For most of my life, eating meat was the most normal thing in the world. You said your prayers before you went to sleep, you raised your hand in school, and you ate that turkey sandwich for lunch.
Of course, there were times as a kid when I asked my parents about whether it was “mean” to “eat a dead cow,” but this was usually shut down with “don’t talk about that at the dinner table.” Or, the day I announced around age 9 that I didn’t want to eat the chicken my mother made for dinner because I thought it was wrong, “well, good luck making your own dinner.”
I always knew, as did the rest of my family, and anyone else who eats meat, that what we were putting in our mouths were pieces of dead animal. Gross to think about, sure, but, I thought, it’s only natural to eat animals. The food chain, right?
When I pictured the lives of the cows, chickens, pigs, or whatever that lived before they made it onto my plate, I had a vague notion of an idyllic farm, with pastures, green grass, and of course, the inevitable slaughter– but quick and humane, a necessary evil. Perhaps reminiscent of scenes from Little House on the Prairie. Every so often I’d overheard a passing remark about how “you don’t want to know how meat is processed”, but I brushed it off– it couldn’t be wrong to eat meat, clearly it was no big deal. After all, it was normal. Everyone did it. You NEED it for protein. And my family bought cage-free eggs!
But then I learned the truth. I only learned this truth recently, very recently, in fact, just a few months ago, and ever since I have learned it, the thought of eating animal products causes me to feel sick to my stomach.
It turns out that the truth of the matter is that the vast majority of animals raised for food live out their lives in horrifying conditions on factory farms, genetically engineered to grotesquely unnatural degrees, packed into tiny spaces, before they are murdered in gruesome ways. And apparently, no one is aware, or they just don’t care –> or they can suspend their empathy just enough to enjoy that slice of bacon with just a twinge of guilt.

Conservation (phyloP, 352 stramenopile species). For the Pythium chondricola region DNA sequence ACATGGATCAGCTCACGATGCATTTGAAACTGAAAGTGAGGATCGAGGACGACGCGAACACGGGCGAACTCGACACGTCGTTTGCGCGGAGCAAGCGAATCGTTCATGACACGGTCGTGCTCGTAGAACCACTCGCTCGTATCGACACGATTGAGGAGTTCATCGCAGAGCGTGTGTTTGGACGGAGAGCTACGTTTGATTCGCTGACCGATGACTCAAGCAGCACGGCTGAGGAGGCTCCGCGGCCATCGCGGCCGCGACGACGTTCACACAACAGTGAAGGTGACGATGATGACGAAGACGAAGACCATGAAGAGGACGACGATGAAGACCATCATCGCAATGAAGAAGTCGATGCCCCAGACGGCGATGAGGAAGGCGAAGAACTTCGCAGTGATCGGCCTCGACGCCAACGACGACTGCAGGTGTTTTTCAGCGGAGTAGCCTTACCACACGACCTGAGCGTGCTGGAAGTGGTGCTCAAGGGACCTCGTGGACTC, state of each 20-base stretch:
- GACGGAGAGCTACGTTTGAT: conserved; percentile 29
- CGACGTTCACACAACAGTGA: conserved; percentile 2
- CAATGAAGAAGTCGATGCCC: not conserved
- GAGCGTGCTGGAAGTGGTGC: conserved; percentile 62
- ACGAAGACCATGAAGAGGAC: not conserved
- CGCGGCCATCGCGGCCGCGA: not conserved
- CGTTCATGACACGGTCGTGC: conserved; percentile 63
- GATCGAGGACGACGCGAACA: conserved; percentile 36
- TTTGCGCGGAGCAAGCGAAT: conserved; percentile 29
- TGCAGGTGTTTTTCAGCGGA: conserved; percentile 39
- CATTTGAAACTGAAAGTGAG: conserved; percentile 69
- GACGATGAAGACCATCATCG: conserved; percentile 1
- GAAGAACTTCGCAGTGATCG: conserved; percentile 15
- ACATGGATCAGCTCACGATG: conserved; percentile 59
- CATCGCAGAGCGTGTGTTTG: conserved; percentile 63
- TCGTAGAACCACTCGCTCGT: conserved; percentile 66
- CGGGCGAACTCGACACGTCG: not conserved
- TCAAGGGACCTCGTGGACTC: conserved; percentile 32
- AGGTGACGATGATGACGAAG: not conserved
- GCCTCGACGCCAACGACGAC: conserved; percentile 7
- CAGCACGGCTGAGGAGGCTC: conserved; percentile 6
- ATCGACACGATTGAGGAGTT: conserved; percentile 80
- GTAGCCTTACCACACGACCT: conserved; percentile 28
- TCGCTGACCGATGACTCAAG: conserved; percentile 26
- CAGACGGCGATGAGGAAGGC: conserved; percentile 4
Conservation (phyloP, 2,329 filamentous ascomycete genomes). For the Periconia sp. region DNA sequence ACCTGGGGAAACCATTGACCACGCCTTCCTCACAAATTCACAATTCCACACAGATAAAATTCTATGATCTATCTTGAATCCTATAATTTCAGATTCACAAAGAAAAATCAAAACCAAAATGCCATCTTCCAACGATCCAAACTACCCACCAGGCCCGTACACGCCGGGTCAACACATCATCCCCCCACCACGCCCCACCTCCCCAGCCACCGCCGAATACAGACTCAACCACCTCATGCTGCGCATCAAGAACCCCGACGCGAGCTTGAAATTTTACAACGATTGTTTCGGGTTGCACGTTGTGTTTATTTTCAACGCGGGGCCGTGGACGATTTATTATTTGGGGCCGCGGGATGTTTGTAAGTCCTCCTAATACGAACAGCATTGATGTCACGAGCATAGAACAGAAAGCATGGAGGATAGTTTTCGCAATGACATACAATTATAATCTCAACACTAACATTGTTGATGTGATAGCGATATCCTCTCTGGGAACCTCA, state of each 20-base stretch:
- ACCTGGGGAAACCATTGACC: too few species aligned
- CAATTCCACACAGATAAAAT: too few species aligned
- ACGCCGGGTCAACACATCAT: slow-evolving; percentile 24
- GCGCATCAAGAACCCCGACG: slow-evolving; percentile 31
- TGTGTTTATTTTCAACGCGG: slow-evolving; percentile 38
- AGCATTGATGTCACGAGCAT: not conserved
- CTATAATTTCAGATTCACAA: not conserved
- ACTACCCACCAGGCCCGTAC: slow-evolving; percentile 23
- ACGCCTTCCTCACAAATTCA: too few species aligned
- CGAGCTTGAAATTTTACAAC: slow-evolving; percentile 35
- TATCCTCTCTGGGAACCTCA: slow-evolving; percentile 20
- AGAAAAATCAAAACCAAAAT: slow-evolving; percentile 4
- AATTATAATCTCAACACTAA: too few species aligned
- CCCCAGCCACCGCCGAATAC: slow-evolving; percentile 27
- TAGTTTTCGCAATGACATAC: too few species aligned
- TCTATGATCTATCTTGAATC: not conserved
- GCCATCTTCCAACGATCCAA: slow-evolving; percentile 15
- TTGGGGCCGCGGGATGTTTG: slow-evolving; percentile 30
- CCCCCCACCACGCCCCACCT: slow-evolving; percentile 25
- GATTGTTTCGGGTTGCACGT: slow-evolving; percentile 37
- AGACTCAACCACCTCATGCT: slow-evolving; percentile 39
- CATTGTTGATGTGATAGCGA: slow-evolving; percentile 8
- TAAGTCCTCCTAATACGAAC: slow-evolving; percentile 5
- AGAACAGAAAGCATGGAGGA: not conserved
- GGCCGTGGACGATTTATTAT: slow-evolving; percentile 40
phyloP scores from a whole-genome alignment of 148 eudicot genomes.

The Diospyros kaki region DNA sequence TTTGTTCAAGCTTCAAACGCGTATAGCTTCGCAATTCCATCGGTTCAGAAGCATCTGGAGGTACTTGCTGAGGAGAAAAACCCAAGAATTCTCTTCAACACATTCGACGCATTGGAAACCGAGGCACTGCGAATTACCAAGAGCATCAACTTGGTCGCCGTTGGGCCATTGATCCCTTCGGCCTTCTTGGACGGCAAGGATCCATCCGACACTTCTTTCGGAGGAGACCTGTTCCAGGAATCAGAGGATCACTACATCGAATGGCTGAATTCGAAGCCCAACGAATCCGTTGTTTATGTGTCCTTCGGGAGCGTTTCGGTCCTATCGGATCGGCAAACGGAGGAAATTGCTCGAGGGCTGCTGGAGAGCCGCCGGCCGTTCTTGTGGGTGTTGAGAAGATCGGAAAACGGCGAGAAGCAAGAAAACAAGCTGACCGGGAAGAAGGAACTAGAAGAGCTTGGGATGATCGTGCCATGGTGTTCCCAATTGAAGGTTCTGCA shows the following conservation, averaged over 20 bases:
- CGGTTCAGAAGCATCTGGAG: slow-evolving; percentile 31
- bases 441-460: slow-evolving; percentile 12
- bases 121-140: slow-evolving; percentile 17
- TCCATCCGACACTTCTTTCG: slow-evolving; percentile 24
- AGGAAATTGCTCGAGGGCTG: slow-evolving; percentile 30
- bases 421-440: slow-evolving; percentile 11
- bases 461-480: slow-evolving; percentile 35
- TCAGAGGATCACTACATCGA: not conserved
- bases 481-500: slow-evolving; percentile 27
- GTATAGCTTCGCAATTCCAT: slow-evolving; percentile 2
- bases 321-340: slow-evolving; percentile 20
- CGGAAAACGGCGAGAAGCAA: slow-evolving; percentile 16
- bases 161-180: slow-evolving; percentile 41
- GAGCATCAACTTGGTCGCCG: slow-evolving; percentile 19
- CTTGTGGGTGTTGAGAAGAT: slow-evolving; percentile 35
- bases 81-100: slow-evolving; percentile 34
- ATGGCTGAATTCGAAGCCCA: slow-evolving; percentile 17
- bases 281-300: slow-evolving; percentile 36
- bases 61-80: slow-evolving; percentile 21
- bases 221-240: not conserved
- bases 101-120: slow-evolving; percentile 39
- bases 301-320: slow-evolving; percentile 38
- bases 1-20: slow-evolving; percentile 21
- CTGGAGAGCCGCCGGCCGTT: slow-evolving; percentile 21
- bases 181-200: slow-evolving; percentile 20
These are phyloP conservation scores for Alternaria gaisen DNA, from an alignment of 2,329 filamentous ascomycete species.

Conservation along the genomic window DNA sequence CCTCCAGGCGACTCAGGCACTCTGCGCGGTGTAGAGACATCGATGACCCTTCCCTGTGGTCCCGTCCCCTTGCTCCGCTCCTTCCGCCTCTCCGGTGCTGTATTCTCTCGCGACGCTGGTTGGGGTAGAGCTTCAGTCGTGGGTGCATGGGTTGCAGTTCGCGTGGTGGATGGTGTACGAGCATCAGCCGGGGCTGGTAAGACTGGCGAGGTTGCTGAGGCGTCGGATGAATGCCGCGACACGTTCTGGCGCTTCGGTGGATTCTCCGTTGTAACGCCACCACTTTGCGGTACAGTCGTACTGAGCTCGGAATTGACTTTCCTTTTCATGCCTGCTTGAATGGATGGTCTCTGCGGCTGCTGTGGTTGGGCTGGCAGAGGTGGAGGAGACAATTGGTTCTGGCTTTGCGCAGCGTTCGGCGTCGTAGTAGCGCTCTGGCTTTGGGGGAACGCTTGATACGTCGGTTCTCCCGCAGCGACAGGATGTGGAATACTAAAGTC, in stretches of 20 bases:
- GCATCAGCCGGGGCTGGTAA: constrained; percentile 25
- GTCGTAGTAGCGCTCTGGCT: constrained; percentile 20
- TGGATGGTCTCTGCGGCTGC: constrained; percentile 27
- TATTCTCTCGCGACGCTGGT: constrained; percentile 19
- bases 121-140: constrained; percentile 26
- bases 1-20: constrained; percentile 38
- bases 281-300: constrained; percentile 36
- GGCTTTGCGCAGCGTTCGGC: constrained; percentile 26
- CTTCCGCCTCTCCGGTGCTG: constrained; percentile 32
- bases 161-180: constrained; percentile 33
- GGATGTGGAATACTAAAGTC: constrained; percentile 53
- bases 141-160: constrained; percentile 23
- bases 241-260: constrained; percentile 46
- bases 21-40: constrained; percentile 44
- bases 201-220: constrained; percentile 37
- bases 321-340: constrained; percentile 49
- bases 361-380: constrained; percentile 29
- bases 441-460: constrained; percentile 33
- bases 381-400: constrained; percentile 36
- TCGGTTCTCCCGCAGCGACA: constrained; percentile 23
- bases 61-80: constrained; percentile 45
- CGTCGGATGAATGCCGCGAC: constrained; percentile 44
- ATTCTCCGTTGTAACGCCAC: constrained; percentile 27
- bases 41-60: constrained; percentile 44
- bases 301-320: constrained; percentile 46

Imagine my shock when the veil of cognitive dissonance was lifted and I realized that in a society where we profess to abhor animal cruelty, detest those who abuse their pets and observe with patronizing adoration farm animals in petting zoos, simultaneously implicitly endorse the systemic torture of millions of animals every single day and that all those ethical labels don’t mean a thing. Imagine how horrified I was when I realized the thousands of deli sandwiches I’ve eaten in my life and the sadistic industry I was fueling in all of my blissful innocence!
About the Book
Title: Eating Animals
Author: Jonathan Safran Foer
My Rating: 5/5 stars
Synopsis (from Goodreads) (truncated):
“Faced with the prospect of being unable to explain why we eat some animals and not others, Foer set out to explore the origins of many eating traditions and the fictions involved with creating them. Traveling to the darkest corners of our dining habits, Foer raises the unspoken question behind every fish we eat, every chicken we fry, and every burger we grill.“
I never seriously considered veganism or vegetarianism throughout most of my life, unconsciously absorbing the negative propaganda and ridicule about hippie vegans and whatnot throughout media and popular culture. But the meat industry (just like the abortion industry, but I digress) is one of those things where, until you REALLY contemplate it, it seems normal and necessary and not bad. But then when you start to think about it, then it seems more and more morally untenable. And then when you research it, it becomes hard to believe the truth was right under your nose this entire time.
I will have to get on my soapbox another time to dive more into my thoughts, but for now, I want to focus on this book review. In Eating Animals, Foer attempts to answer that age-old question: is it okay to eat animals?
Throughout the course of the book, though, it becomes apparent, in my opinion at least, that the issue of whether or not to eat meat can be split into distinct moral dilemmas. Deciding it’s morally wrong to eat factory-farmed meat is different from deciding it’s wrong to eat meat at all. I’m still deciding where I am on that second moral quandary, but as for factory-farmed meat, which is around 99% of all meat (and dairy, and eggs) that you eat– I think it’s definitely wrong to eat it.
Foer goes into excruciating detail about the conditions of animals on factory farms as well as the speciesism that informs the way we think about pigs vs. the way we think about dogs, for example. It’s a very eye-opening book.
In short, I will be recommending this book to everyone who thinks I’m turning into a crazy vegan.
Have you read Eating Animals by Jonathan Safran Foer? Are you vegan or vegetarian? Why or why not? Feel free to share in the comments.
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